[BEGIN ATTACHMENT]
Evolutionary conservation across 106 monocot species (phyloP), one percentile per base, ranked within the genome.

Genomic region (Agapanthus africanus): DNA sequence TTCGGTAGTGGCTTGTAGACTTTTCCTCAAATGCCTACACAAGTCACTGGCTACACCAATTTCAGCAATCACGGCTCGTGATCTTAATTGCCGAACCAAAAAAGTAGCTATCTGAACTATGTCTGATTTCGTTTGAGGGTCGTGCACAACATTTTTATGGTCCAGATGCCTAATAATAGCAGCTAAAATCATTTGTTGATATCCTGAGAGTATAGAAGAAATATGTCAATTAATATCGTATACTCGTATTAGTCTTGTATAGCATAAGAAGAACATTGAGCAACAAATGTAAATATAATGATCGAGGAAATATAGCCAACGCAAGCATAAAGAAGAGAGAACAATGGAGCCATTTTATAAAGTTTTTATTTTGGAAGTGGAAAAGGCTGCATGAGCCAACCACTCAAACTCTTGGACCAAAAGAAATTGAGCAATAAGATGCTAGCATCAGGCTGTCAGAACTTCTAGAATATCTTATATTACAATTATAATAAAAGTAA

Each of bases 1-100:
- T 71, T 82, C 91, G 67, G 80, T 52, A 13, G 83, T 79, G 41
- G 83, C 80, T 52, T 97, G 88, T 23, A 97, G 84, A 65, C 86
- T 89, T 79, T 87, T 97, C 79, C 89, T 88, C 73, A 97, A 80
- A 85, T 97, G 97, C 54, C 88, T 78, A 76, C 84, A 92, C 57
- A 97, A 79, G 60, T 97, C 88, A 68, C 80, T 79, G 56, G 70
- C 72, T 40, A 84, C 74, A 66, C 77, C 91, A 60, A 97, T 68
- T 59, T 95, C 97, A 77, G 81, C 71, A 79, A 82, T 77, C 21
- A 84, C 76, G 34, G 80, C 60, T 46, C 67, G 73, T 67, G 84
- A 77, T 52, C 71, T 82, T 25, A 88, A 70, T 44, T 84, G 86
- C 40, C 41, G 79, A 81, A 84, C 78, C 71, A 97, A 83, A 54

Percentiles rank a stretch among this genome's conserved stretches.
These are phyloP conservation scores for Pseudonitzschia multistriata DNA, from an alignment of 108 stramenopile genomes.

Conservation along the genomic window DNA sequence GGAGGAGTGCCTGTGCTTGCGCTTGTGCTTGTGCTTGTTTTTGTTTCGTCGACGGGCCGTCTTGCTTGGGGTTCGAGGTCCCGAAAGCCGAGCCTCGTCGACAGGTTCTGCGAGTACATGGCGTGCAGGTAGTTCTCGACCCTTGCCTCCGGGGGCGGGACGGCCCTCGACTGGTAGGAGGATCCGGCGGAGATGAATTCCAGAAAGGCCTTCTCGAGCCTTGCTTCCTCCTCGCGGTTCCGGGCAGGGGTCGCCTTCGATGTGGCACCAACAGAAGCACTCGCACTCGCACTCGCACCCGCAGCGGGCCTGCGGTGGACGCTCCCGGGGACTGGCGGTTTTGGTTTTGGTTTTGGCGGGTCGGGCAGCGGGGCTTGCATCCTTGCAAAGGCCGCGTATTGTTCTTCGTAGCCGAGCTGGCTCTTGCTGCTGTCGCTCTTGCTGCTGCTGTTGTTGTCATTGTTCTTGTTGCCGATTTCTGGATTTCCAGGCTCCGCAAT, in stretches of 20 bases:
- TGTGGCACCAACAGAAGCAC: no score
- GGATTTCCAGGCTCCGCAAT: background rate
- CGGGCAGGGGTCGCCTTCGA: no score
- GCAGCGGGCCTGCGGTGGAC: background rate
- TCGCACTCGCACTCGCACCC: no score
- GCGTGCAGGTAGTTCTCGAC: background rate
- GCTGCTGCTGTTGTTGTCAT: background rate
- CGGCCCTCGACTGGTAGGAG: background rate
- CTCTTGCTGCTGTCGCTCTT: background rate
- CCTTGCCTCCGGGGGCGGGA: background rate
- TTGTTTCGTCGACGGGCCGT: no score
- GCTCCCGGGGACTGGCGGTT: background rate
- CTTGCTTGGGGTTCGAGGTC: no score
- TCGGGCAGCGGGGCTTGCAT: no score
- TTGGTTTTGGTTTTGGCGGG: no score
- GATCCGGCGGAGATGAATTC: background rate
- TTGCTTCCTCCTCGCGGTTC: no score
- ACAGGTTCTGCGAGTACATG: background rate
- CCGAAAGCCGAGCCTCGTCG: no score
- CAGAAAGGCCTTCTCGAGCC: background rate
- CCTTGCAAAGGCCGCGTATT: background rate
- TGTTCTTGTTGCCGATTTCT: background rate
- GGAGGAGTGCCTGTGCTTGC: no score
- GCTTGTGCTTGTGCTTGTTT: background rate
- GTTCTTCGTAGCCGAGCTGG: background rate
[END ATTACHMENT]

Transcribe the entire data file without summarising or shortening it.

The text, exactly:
Evolutionary conservation across 106 monocot species (phyloP), one percentile per base, ranked within the genome.

Genomic region (Agapanthus africanus): DNA sequence TTCGGTAGTGGCTTGTAGACTTTTCCTCAAATGCCTACACAAGTCACTGGCTACACCAATTTCAGCAATCACGGCTCGTGATCTTAATTGCCGAACCAAAAAAGTAGCTATCTGAACTATGTCTGATTTCGTTTGAGGGTCGTGCACAACATTTTTATGGTCCAGATGCCTAATAATAGCAGCTAAAATCATTTGTTGATATCCTGAGAGTATAGAAGAAATATGTCAATTAATATCGTATACTCGTATTAGTCTTGTATAGCATAAGAAGAACATTGAGCAACAAATGTAAATATAATGATCGAGGAAATATAGCCAACGCAAGCATAAAGAAGAGAGAACAATGGAGCCATTTTATAAAGTTTTTATTTTGGAAGTGGAAAAGGCTGCATGAGCCAACCACTCAAACTCTTGGACCAAAAGAAATTGAGCAATAAGATGCTAGCATCAGGCTGTCAGAACTTCTAGAATATCTTATATTACAATTATAATAAAAGTAA

Each of bases 1-100:
- T 71, T 82, C 91, G 67, G 80, T 52, A 13, G 83, T 79, G 41
- G 83, C 80, T 52, T 97, G 88, T 23, A 97, G 84, A 65, C 86
- T 89, T 79, T 87, T 97, C 79, C 89, T 88, C 73, A 97, A 80
- A 85, T 97, G 97, C 54, C 88, T 78, A 76, C 84, A 92, C 57
- A 97, A 79, G 60, T 97, C 88, A 68, C 80, T 79, G 56, G 70
- C 72, T 40, A 84, C 74, A 66, C 77, C 91, A 60, A 97, T 68
- T 59, T 95, C 97, A 77, G 81, C 71, A 79, A 82, T 77, C 21
- A 84, C 76, G 34, G 80, C 60, T 46, C 67, G 73, T 67, G 84
- A 77, T 52, C 71, T 82, T 25, A 88, A 70, T 44, T 84, G 86
- C 40, C 41, G 79, A 81, A 84, C 78, C 71, A 97, A 83, A 54

Percentiles rank a stretch among this genome's conserved stretches.
These are phyloP conservation scores for Pseudonitzschia multistriata DNA, from an alignment of 108 stramenopile genomes.

Conservation along the genomic window DNA sequence GGAGGAGTGCCTGTGCTTGCGCTTGTGCTTGTGCTTGTTTTTGTTTCGTCGACGGGCCGTCTTGCTTGGGGTTCGAGGTCCCGAAAGCCGAGCCTCGTCGACAGGTTCTGCGAGTACATGGCGTGCAGGTAGTTCTCGACCCTTGCCTCCGGGGGCGGGACGGCCCTCGACTGGTAGGAGGATCCGGCGGAGATGAATTCCAGAAAGGCCTTCTCGAGCCTTGCTTCCTCCTCGCGGTTCCGGGCAGGGGTCGCCTTCGATGTGGCACCAACAGAAGCACTCGCACTCGCACTCGCACCCGCAGCGGGCCTGCGGTGGACGCTCCCGGGGACTGGCGGTTTTGGTTTTGGTTTTGGCGGGTCGGGCAGCGGGGCTTGCATCCTTGCAAAGGCCGCGTATTGTTCTTCGTAGCCGAGCTGGCTCTTGCTGCTGTCGCTCTTGCTGCTGCTGTTGTTGTCATTGTTCTTGTTGCCGATTTCTGGATTTCCAGGCTCCGCAAT, in stretches of 20 bases:
- TGTGGCACCAACAGAAGCAC: no score
- GGATTTCCAGGCTCCGCAAT: background rate
- CGGGCAGGGGTCGCCTTCGA: no score
- GCAGCGGGCCTGCGGTGGAC: background rate
- TCGCACTCGCACTCGCACCC: no score
- GCGTGCAGGTAGTTCTCGAC: background rate
- GCTGCTGCTGTTGTTGTCAT: background rate
- CGGCCCTCGACTGGTAGGAG: background rate
- CTCTTGCTGCTGTCGCTCTT: background rate
- CCTTGCCTCCGGGGGCGGGA: background rate
- TTGTTTCGTCGACGGGCCGT: no score
- GCTCCCGGGGACTGGCGGTT: background rate
- CTTGCTTGGGGTTCGAGGTC: no score
- TCGGGCAGCGGGGCTTGCAT: no score
- TTGGTTTTGGTTTTGGCGGG: no score
- GATCCGGCGGAGATGAATTC: background rate
- TTGCTTCCTCCTCGCGGTTC: no score
- ACAGGTTCTGCGAGTACATG: background rate
- CCGAAAGCCGAGCCTCGTCG: no score
- CAGAAAGGCCTTCTCGAGCC: background rate
- CCTTGCAAAGGCCGCGTATT: background rate
- TGTTCTTGTTGCCGATTTCT: background rate
- GGAGGAGTGCCTGTGCTTGC: no score
- GCTTGTGCTTGTGCTTGTTT: background rate
- GTTCTTCGTAGCCGAGCTGG: background rate